Dealing with Stress
Dealing with Stress
Stress: It’s more than an annoying feeling we get when work life, home life, and emotional life are feeling out of control. Chronic stress can have immense physical implications, wreaking havoc throughout your body and spiking issues from your blood sugar to blemishes and beyond. Read on to learn how stress is impacting your body and how you can proactively address the situation.
What is stress?
Webster’s Dictionary refers to stress as “a physical, chemical, or emotional factor that causes bodily or mental tension and may be a factor in disease causation”.
Who experiences stress?
Everyone. Yes, even your ultra-chill, ~good vibes only~ friend who you can rarely drag off the yoga mat. Stress is innate to the human experience, so willing it to simply go away, as enticing as that sounds, is unfortunately a non-option. There are ways we can rally against the stress monster, but first, we must recognize that stress is natural. Every single person you’ve ever laid eyes on knows what stress feels like. Stress becomes a high-priority concern when it snags the “chronic” role in your life.
How do we experience stress?
Maybe you’ve heard of “fight or flight”; if not, it’s the idea that when we are stressed, our nature is to either square off against our problem (stressful) or vigorously flap our metaphorical wings to take flight and escape the situation (also stressful).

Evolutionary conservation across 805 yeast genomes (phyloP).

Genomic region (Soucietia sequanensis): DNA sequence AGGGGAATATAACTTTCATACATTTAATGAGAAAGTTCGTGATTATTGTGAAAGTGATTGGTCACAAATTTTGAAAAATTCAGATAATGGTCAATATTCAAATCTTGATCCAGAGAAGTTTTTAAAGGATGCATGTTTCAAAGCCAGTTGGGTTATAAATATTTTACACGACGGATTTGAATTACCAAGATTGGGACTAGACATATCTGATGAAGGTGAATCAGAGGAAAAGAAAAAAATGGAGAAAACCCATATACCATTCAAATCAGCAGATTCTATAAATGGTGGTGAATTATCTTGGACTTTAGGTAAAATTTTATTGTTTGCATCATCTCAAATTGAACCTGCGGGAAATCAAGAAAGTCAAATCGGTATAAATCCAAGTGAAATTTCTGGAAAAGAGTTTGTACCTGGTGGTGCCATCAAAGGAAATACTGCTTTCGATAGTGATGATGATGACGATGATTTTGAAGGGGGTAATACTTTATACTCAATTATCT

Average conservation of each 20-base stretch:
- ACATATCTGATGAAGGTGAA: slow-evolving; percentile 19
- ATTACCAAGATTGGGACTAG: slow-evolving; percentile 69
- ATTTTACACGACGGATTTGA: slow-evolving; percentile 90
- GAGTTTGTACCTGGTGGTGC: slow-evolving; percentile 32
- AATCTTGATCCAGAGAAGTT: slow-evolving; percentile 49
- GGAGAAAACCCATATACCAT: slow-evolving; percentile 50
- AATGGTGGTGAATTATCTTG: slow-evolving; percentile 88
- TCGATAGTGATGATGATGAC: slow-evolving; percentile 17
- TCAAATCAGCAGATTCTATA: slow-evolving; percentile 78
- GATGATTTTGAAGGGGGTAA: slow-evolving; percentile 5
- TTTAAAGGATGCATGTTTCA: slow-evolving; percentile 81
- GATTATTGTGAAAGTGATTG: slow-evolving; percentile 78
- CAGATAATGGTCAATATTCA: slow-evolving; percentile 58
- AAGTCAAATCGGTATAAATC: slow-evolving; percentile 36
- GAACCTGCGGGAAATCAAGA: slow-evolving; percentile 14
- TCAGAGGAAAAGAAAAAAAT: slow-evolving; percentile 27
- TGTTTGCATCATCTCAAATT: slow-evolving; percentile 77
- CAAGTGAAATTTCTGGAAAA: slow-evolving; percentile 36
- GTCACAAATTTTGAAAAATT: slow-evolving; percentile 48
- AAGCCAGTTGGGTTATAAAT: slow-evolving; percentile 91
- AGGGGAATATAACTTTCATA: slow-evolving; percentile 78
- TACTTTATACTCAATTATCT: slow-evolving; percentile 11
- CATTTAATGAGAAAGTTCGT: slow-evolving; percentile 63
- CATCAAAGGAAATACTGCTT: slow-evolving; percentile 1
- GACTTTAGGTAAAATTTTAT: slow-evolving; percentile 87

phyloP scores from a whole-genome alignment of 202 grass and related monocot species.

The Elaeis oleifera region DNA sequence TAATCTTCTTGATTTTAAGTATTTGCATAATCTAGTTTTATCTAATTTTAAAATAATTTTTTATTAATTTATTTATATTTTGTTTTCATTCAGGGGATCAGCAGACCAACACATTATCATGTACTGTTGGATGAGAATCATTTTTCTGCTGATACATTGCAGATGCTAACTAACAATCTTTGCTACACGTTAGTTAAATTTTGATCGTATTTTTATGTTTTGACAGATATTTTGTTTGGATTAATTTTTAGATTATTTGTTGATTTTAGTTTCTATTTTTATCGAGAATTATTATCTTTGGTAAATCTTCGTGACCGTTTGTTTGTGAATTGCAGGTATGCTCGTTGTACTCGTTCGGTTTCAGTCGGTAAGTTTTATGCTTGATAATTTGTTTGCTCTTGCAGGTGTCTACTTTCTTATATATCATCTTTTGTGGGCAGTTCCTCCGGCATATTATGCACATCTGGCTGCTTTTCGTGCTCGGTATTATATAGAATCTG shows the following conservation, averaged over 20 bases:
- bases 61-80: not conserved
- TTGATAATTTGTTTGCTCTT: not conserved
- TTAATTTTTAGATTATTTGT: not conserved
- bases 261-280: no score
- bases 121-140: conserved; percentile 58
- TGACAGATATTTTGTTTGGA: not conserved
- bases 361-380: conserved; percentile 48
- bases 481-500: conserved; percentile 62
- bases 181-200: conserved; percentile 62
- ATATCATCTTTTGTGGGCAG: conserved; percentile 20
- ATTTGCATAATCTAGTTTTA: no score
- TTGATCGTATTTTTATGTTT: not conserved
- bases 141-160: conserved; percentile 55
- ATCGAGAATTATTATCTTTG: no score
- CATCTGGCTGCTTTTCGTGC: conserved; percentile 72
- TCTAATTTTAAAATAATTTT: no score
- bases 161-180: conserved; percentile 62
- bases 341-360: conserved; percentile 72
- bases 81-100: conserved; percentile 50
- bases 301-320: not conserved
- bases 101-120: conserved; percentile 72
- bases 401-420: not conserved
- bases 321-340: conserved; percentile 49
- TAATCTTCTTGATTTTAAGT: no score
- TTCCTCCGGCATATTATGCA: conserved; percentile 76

Whether you’re one to fight or one to take flight, our bodies all produce the same stress chemicals.
First up is adrenaline, which you’re likely familiar with. Best known for its starring role in activities like bungee jumping, shark diving, and skydiving, adrenaline is also present when you’re experiencing forms of stress that aren’t quite so fun. Adrenaline makes your heart beat faster and prepares your body to act right away.
Next, there’s cortisol, which increases blood sugar to boost energy to your brain, heart, and muscles. It slows digestions, the immune system, and other body systems you don’t need in a crisis. Feeling, judgement, mood, and memory are all altered by cortisol so you can act fast. Once the stressor retreats, your stress response follows, thus leading to the relaxation response.
When is stress an issue of concern?
The physiological stress response is altered in response to chronic stress, as opposed to occasional stress. When the body’s stress response has been active for a long time, stress hormones don’t go back to normal levels which can result in accelerated aging and increased health issues, including:
- Heart disease
- Digestive problems
- Anxiety or depression
- Memory problems
- Skin problems
How can we combat stress?
Stress management isn’t one size fits all, but there are some elements that have been proven to effectively help lessen stress levels in most people. Those are as follows:
- Getting Enough Sleep
- Eating a Healthy Diet
- Exercising Regularly
If you’ve tried implementing these behaviors and would like to continue working towards improving your stress levels, contact your doctor or a mental health provider to work towards more solutions.